When the original God of War hit video game shelves a couple of years ago, with its arresting visuals and dynamic gameplay, it left reviewers reeling. They crowed over the rage-filled odyssey and looked excitedly toward a sequel. Well, II is here and it aims to ably fill its sibling's bloody toga.
The story continues in an ancient Greece that's steeped in mythology and dominated by the gods of Mount Olympus. Kratos, the battle-scarred, powerfully-muscled Spartan has defeated Ares and taken his place as the god of war. But he's not content just sitting around on a throne in the sky being fawned over by scantily clad beauties. So he goes back to doing what he does best—killing—and leads his army of Spartans to joyously raze the world's cities.
This incessant warfare displeases the pantheon, however, and Kratos finds himself tricked, stripped of his powers and gutted by Zeus. On his descent into Hades he's rescued by Gaia of the Titans (a giant race that the gods defeated to take power on Olympus). She tells Kratos that his only hope of wreaking revenge upon the deceitful Zeus lies with the Sisters of Fate. He must find their cloistered temple, wrest away their power over time itself—and change his past.
Creative on Top
As much as that may seem a rather dense saga for a video game, God of War II's fixation with shaping its story around a quasi-mythos of the Greek gods actually gives it an involving quality and sets it apart from the run-of-the-mill in this genre. Battling a living Colossus of Rhodes, grappling between Empire State Building-size Steeds of Time and running along the facial ridges of the Titan Atlas offers gamers both a visual intricacy and an epic scope. Equally fascinating are recognizable figures and creatures out of Greek lore that Kratos crosses paths with, ranging from the flying horse Pegasus to the flying man Icarus.
These elements, combined with creative puzzles, well-performed voice work and emotional orchestrations, are a few of the reasons critics are once again lining up to cheer God of War. Play Magazine proclaimed, "What a rare and engrossing experience this game is," while GameDaily called it a "masterpiece." The pundits at GameSpot were more than happy to report that it's a "significantly more brutal game than the last." Which is where—beyond twisted spirituality—the real problems lie.
The unforgivingly cruel antihero Kratos slings his dual "blades of chaos" (that are chained and seared into his arms) to rend, rip and disembowel everything within, well, arm's reach. Creatures are broken in half, beheaded and run through while the blood gushes, pours, spatters and streams. Perhaps the game's creator, Cory Barlog, helped illustrate it best when he bragged, "Kratos takes some of the lower minions of the Fates and rips their arms off and then actually spears their heads with them. He also will break a guy's leg, grab him by the neck and then slice his throat. And we've got wild boars running around the island, and Kratos can gut them while he's on the ground or in the air."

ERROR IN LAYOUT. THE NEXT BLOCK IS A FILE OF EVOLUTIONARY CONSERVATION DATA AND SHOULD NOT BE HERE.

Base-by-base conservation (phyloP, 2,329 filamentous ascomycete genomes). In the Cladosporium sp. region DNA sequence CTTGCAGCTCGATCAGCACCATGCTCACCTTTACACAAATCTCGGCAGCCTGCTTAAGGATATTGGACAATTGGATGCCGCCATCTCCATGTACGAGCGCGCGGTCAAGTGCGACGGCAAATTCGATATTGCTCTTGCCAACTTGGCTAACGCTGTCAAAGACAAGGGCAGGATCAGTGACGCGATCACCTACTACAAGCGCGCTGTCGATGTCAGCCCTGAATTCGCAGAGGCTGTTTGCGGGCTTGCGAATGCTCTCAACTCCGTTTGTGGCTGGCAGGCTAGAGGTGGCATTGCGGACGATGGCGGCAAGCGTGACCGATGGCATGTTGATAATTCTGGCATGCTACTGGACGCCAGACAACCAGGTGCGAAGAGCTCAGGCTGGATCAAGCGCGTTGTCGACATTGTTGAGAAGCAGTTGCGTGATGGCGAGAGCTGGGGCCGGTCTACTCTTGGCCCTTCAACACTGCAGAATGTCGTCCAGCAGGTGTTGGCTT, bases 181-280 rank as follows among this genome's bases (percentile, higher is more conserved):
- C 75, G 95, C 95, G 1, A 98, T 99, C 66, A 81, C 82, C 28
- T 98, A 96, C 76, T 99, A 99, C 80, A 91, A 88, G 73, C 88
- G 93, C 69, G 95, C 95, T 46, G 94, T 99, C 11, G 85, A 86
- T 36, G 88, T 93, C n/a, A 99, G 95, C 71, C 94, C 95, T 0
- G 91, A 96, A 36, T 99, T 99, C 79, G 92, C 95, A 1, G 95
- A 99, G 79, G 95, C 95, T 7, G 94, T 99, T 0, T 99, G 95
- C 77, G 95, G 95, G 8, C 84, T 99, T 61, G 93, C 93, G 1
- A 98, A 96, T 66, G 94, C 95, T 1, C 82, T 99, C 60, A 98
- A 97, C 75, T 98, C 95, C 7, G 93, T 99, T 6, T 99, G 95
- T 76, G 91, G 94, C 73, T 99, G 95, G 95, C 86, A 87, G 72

That's just during ordinary play. The really gory moves are reserved for special button combo-based minigames. Once you've worn down a larger opponent, a Cyclops for example, with your savage blows, a flashing button icon will appear above its head. If you're able to react quickly enough and tap the right pattern of buttons, Kratos sinks his chained swords into the hide of the Cyclops, hacks his way up to the beast's massive shoulder, pulls back its eyelid and gouges out its eye with grisly delight (20 such gory orbs earn a special prize).
Unfortunately, even the puzzles join in on this ghoulish bent. In one section, for instance, a wounded soldier asks for help, but the only way to pass on to the next area is for Kratos to hoist the guy over his shoulder and toss him beneath the grinding teeth of two huge gears.
And a Blade You Can't Put Down
As with the original, II also features a variety of partially and fully naked men and women. A hidden minigame finds two topless "bathing beauties" in a shallow pool who beckon Kratos into their embrace. As the gamer hits the right button combos, the camera shifts its gaze to a nearby trickling cherub fountain that spurts water in unison with the trio's erotic moans. (A nude reclining female, seen from the back, garnishes another scene.)
That kind of sexuality easily earns an M (for mature) rating. It could be argued that the game's barbarous violence should have pushed it well beyond. The brutality has been ramped up here to the point that it numbs your senses and overshadows everything else. The driving, fluid pace swirls you through intense boss battles and catches you up in a kind of gaming bloodlust. GameSpot responded to it by callously calling the gruesome doings a "giggle fest for violence junkies." Wow. God of War II certainly is an intoxicant. That I can concede. But neither GameSpot reviewers nor the violence junkies they reference seem to realize that, especially now, horrifically bloody should never equal huge fun.